As last week's price of diesel edged down 4.6 cents from the week before to $4.718 per gallon, the Department of Energy (DOE) was forecasting a price average for 2008 at $4.35 per gallon and $4.48 per gallon in 2009. Those projections compare to the real 2007 average price of $2.88 per gallon.
DOE said in its July monthly report that the higher prices reflect strength in diesel demand, particularly in emerging markets, which has significantly increased the margins between diesel prices and crude oil costs from those of last year. Over the next few months, these prices are projected to remain near the June 30 price of $4.65 per gallon as refiner margins begin to weaken slightly, offsetting the projected rise in crude oil costs.
Meanwhile, last week's average price for low sulfur diesel was $4.629 per gallon. Ultra low sulfur diesel followed a similar path to $4.729 per gallon.
As the high prices continued to stagger trucking company budgets, the American Petroleum Institute (API) issued its first half of 2008 petroleum report, noting that diesel production set new records in that time period. Production of low-sulfur diesel was also a record, at nearly 14 percent higher than for first-half 2007. Included within that was a nearly 17 percent increase in output of ultra low sulfur diesel, the main fuel required for on-highway use.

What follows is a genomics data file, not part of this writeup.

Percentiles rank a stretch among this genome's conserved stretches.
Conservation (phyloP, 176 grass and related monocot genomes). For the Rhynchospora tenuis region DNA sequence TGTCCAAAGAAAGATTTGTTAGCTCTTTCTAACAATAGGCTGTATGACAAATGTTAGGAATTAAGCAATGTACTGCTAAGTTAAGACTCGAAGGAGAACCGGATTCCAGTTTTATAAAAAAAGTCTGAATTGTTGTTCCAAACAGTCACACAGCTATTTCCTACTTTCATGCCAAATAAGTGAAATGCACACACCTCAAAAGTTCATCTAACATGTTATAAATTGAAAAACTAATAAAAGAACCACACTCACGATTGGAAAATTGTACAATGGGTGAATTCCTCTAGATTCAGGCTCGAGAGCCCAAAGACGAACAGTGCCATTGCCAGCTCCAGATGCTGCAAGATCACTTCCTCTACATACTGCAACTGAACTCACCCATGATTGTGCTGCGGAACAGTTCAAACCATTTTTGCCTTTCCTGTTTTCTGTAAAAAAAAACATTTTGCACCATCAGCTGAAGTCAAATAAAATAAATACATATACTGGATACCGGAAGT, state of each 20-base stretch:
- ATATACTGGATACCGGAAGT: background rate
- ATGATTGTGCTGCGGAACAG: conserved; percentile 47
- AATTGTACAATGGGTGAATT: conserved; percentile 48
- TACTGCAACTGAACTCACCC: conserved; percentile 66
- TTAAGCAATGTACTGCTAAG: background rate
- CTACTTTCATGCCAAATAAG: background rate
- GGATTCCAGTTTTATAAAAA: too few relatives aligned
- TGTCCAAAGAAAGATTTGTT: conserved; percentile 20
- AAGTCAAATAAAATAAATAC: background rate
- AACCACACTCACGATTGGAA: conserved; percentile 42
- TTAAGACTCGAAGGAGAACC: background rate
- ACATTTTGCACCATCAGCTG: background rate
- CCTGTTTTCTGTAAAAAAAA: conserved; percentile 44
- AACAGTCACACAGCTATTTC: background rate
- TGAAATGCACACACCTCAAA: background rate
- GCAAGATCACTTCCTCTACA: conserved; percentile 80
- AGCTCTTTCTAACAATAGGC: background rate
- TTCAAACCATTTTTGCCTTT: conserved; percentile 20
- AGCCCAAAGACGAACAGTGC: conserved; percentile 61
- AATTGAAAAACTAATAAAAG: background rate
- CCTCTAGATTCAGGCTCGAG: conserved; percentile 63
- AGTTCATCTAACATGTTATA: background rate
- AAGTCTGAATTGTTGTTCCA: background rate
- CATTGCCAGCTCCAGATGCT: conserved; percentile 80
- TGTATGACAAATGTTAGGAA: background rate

At the same time, all US petroleum deliveries, which are a measure of demand, experienced their largest year-to-year decline in 17 years. Deliveries fell 3.0 percent in the first half of 2008 from a year earlier. Gasoline deliveries alone fell 1.7 percent, their first significant decrease for a six-month period since 1991. Deliveries of all other major products also shared in the decline, according to the API report.
"United States petroleum deliveries growth had already been faltering during the prior three years, managing only to hold relatively steady over that period," API stated in the report. "With this year’s decline, first-half deliveries, at 20.08 million barrels per day, were at their lowest for any six-month period since early 2003."
API noted that gasoline inventories ended June 2008 at 212 million barrels, up 3.6 percent from a year ago, while distillate inventories slipped three percent from a year ago to 120 million barrels. However, inventories of ultra-low sulfur diesel were up more than eight percent from a year ago.